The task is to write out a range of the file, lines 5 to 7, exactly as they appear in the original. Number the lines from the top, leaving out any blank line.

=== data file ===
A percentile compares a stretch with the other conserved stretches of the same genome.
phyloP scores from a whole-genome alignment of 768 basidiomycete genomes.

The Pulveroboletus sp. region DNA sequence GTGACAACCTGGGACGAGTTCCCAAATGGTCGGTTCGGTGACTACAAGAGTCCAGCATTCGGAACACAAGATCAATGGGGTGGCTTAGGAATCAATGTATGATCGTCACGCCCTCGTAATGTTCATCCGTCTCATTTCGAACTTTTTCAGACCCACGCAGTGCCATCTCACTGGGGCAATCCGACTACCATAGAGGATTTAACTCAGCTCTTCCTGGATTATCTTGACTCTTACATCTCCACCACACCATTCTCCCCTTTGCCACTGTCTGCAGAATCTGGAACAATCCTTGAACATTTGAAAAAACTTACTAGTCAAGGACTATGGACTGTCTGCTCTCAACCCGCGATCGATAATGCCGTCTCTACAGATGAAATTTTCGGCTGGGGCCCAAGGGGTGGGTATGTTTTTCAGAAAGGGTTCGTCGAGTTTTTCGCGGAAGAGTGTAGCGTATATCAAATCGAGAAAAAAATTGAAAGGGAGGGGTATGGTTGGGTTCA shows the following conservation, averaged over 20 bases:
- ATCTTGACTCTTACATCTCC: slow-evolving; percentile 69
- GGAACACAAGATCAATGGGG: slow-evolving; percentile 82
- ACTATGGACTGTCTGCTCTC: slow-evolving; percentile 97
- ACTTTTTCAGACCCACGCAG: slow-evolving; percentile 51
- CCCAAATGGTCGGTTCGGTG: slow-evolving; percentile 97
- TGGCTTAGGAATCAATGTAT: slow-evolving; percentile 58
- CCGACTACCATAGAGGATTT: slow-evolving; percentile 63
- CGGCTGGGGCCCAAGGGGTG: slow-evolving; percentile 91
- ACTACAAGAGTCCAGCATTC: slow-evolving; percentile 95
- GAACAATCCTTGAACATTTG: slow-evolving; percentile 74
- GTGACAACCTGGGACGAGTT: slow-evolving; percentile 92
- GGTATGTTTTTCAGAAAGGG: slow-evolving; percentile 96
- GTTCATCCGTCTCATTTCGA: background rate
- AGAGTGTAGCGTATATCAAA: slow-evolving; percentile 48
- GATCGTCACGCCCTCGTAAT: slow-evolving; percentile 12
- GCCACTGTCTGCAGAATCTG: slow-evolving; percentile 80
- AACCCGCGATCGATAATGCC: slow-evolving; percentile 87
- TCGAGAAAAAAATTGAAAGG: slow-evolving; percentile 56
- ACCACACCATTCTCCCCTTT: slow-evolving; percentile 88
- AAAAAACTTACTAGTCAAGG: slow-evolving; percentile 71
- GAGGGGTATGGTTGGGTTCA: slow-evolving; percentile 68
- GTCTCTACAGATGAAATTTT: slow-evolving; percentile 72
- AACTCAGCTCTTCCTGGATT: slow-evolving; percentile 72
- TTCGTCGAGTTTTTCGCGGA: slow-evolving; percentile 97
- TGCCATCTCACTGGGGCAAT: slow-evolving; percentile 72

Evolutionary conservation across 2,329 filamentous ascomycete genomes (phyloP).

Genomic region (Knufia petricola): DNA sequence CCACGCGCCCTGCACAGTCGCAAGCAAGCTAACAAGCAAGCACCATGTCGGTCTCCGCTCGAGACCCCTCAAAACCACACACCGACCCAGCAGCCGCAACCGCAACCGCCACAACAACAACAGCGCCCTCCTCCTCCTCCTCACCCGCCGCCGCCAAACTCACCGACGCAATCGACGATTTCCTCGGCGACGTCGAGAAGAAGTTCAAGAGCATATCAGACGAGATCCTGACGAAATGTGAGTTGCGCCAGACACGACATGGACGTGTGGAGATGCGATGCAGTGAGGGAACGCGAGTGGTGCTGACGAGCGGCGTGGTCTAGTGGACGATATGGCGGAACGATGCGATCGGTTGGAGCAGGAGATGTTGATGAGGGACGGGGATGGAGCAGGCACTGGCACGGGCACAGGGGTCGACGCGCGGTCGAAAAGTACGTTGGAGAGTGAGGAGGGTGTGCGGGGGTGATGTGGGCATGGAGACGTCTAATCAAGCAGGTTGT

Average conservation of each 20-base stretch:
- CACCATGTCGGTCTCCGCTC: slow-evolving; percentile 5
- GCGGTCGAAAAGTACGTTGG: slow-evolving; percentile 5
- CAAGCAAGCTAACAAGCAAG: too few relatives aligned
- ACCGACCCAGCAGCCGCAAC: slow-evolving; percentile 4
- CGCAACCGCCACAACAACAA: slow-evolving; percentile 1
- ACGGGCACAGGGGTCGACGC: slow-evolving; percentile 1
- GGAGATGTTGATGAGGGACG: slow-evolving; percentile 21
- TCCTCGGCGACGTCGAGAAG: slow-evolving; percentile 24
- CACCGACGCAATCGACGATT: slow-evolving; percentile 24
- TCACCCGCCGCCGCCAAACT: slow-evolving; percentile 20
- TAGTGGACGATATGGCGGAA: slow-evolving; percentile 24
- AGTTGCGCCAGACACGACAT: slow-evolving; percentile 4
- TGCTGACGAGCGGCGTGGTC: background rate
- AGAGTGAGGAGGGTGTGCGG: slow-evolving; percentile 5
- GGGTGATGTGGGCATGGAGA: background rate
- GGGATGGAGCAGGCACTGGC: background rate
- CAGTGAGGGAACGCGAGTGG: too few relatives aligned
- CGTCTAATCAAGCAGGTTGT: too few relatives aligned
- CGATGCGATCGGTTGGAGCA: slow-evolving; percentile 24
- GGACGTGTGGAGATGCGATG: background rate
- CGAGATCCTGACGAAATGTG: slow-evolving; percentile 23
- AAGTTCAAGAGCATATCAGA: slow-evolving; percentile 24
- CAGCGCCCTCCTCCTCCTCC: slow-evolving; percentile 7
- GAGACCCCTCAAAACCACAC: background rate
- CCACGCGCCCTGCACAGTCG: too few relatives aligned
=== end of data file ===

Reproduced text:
- GGAACACAAGATCAATGGGG: slow-evolving; percentile 82
- ACTATGGACTGTCTGCTCTC: slow-evolving; percentile 97
- ACTTTTTCAGACCCACGCAG: slow-evolving; percentile 51